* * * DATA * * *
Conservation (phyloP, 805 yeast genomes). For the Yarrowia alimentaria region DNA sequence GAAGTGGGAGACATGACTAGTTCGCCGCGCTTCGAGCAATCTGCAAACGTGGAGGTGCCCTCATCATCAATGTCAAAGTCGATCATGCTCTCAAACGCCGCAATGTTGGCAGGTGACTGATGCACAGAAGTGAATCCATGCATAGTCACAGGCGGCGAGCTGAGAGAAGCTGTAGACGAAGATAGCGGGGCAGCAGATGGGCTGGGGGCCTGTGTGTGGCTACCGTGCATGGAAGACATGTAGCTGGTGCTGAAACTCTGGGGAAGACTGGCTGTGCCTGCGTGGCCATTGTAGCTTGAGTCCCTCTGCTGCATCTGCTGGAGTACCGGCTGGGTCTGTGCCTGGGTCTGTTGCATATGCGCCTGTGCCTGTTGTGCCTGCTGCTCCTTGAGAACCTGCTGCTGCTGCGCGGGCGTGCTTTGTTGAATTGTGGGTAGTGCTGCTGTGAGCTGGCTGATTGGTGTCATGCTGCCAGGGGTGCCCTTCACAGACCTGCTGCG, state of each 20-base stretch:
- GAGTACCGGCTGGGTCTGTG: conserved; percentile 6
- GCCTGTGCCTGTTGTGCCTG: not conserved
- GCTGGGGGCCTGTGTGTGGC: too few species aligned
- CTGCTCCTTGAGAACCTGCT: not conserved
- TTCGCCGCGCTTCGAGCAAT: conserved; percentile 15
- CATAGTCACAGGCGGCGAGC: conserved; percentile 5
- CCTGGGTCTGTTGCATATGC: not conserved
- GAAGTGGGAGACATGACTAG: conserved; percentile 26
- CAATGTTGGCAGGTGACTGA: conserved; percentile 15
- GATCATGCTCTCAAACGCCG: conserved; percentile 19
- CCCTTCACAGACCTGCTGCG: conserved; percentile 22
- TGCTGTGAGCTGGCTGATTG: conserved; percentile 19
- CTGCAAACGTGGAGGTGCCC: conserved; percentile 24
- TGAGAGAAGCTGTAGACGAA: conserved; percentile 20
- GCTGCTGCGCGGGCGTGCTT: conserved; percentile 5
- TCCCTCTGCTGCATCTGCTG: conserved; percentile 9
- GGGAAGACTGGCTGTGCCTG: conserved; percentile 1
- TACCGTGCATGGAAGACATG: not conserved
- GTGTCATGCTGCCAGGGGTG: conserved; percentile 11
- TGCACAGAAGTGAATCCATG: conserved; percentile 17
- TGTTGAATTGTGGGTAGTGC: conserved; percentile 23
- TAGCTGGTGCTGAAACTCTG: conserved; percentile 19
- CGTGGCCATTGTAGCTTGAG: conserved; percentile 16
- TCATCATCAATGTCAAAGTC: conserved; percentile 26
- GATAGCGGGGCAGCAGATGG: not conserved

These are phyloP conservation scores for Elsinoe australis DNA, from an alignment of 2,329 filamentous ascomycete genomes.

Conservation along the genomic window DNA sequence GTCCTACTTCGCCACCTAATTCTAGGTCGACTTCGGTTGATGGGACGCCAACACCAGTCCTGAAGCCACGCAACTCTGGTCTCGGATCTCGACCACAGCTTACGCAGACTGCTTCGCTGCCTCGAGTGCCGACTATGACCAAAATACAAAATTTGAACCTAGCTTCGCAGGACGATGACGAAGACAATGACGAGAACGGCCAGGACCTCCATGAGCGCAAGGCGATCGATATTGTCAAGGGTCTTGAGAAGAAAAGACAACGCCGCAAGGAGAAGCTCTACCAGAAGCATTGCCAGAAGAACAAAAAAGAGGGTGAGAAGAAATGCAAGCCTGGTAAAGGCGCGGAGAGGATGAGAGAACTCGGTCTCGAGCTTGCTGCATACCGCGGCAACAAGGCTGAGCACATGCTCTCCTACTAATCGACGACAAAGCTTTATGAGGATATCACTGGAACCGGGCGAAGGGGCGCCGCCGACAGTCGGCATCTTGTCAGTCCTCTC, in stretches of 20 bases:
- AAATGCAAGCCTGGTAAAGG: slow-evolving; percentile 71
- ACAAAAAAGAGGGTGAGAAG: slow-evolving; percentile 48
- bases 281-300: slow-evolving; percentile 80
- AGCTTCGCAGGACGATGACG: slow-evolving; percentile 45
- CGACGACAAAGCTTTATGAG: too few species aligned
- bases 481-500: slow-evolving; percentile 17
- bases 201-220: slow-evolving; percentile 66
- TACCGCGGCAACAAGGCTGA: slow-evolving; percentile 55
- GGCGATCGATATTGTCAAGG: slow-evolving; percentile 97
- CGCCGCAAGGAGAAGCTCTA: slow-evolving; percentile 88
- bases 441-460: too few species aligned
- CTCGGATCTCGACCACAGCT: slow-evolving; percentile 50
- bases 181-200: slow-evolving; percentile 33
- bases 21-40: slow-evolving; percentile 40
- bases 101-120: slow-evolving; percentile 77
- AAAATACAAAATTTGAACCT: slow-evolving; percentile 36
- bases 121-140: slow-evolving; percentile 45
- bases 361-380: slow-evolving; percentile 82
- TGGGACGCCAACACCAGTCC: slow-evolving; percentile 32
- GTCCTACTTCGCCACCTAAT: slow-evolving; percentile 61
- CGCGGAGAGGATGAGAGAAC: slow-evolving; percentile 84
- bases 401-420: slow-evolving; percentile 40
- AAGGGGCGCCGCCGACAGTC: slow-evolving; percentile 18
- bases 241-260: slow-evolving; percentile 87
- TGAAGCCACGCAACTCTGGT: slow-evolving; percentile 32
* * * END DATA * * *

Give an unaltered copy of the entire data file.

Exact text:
Conservation (phyloP, 805 yeast genomes). For the Yarrowia alimentaria region DNA sequence GAAGTGGGAGACATGACTAGTTCGCCGCGCTTCGAGCAATCTGCAAACGTGGAGGTGCCCTCATCATCAATGTCAAAGTCGATCATGCTCTCAAACGCCGCAATGTTGGCAGGTGACTGATGCACAGAAGTGAATCCATGCATAGTCACAGGCGGCGAGCTGAGAGAAGCTGTAGACGAAGATAGCGGGGCAGCAGATGGGCTGGGGGCCTGTGTGTGGCTACCGTGCATGGAAGACATGTAGCTGGTGCTGAAACTCTGGGGAAGACTGGCTGTGCCTGCGTGGCCATTGTAGCTTGAGTCCCTCTGCTGCATCTGCTGGAGTACCGGCTGGGTCTGTGCCTGGGTCTGTTGCATATGCGCCTGTGCCTGTTGTGCCTGCTGCTCCTTGAGAACCTGCTGCTGCTGCGCGGGCGTGCTTTGTTGAATTGTGGGTAGTGCTGCTGTGAGCTGGCTGATTGGTGTCATGCTGCCAGGGGTGCCCTTCACAGACCTGCTGCG, state of each 20-base stretch:
- GAGTACCGGCTGGGTCTGTG: conserved; percentile 6
- GCCTGTGCCTGTTGTGCCTG: not conserved
- GCTGGGGGCCTGTGTGTGGC: too few species aligned
- CTGCTCCTTGAGAACCTGCT: not conserved
- TTCGCCGCGCTTCGAGCAAT: conserved; percentile 15
- CATAGTCACAGGCGGCGAGC: conserved; percentile 5
- CCTGGGTCTGTTGCATATGC: not conserved
- GAAGTGGGAGACATGACTAG: conserved; percentile 26
- CAATGTTGGCAGGTGACTGA: conserved; percentile 15
- GATCATGCTCTCAAACGCCG: conserved; percentile 19
- CCCTTCACAGACCTGCTGCG: conserved; percentile 22
- TGCTGTGAGCTGGCTGATTG: conserved; percentile 19
- CTGCAAACGTGGAGGTGCCC: conserved; percentile 24
- TGAGAGAAGCTGTAGACGAA: conserved; percentile 20
- GCTGCTGCGCGGGCGTGCTT: conserved; percentile 5
- TCCCTCTGCTGCATCTGCTG: conserved; percentile 9
- GGGAAGACTGGCTGTGCCTG: conserved; percentile 1
- TACCGTGCATGGAAGACATG: not conserved
- GTGTCATGCTGCCAGGGGTG: conserved; percentile 11
- TGCACAGAAGTGAATCCATG: conserved; percentile 17
- TGTTGAATTGTGGGTAGTGC: conserved; percentile 23
- TAGCTGGTGCTGAAACTCTG: conserved; percentile 19
- CGTGGCCATTGTAGCTTGAG: conserved; percentile 16
- TCATCATCAATGTCAAAGTC: conserved; percentile 26
- GATAGCGGGGCAGCAGATGG: not conserved

These are phyloP conservation scores for Elsinoe australis DNA, from an alignment of 2,329 filamentous ascomycete genomes.

Conservation along the genomic window DNA sequence GTCCTACTTCGCCACCTAATTCTAGGTCGACTTCGGTTGATGGGACGCCAACACCAGTCCTGAAGCCACGCAACTCTGGTCTCGGATCTCGACCACAGCTTACGCAGACTGCTTCGCTGCCTCGAGTGCCGACTATGACCAAAATACAAAATTTGAACCTAGCTTCGCAGGACGATGACGAAGACAATGACGAGAACGGCCAGGACCTCCATGAGCGCAAGGCGATCGATATTGTCAAGGGTCTTGAGAAGAAAAGACAACGCCGCAAGGAGAAGCTCTACCAGAAGCATTGCCAGAAGAACAAAAAAGAGGGTGAGAAGAAATGCAAGCCTGGTAAAGGCGCGGAGAGGATGAGAGAACTCGGTCTCGAGCTTGCTGCATACCGCGGCAACAAGGCTGAGCACATGCTCTCCTACTAATCGACGACAAAGCTTTATGAGGATATCACTGGAACCGGGCGAAGGGGCGCCGCCGACAGTCGGCATCTTGTCAGTCCTCTC, in stretches of 20 bases:
- AAATGCAAGCCTGGTAAAGG: slow-evolving; percentile 71
- ACAAAAAAGAGGGTGAGAAG: slow-evolving; percentile 48
- bases 281-300: slow-evolving; percentile 80
- AGCTTCGCAGGACGATGACG: slow-evolving; percentile 45
- CGACGACAAAGCTTTATGAG: too few species aligned
- bases 481-500: slow-evolving; percentile 17
- bases 201-220: slow-evolving; percentile 66
- TACCGCGGCAACAAGGCTGA: slow-evolving; percentile 55
- GGCGATCGATATTGTCAAGG: slow-evolving; percentile 97
- CGCCGCAAGGAGAAGCTCTA: slow-evolving; percentile 88
- bases 441-460: too few species aligned
- CTCGGATCTCGACCACAGCT: slow-evolving; percentile 50
- bases 181-200: slow-evolving; percentile 33
- bases 21-40: slow-evolving; percentile 40
- bases 101-120: slow-evolving; percentile 77
- AAAATACAAAATTTGAACCT: slow-evolving; percentile 36
- bases 121-140: slow-evolving; percentile 45
- bases 361-380: slow-evolving; percentile 82
- TGGGACGCCAACACCAGTCC: slow-evolving; percentile 32
- GTCCTACTTCGCCACCTAAT: slow-evolving; percentile 61
- CGCGGAGAGGATGAGAGAAC: slow-evolving; percentile 84
- bases 401-420: slow-evolving; percentile 40
- AAGGGGCGCCGCCGACAGTC: slow-evolving; percentile 18
- bases 241-260: slow-evolving; percentile 87
- TGAAGCCACGCAACTCTGGT: slow-evolving; percentile 32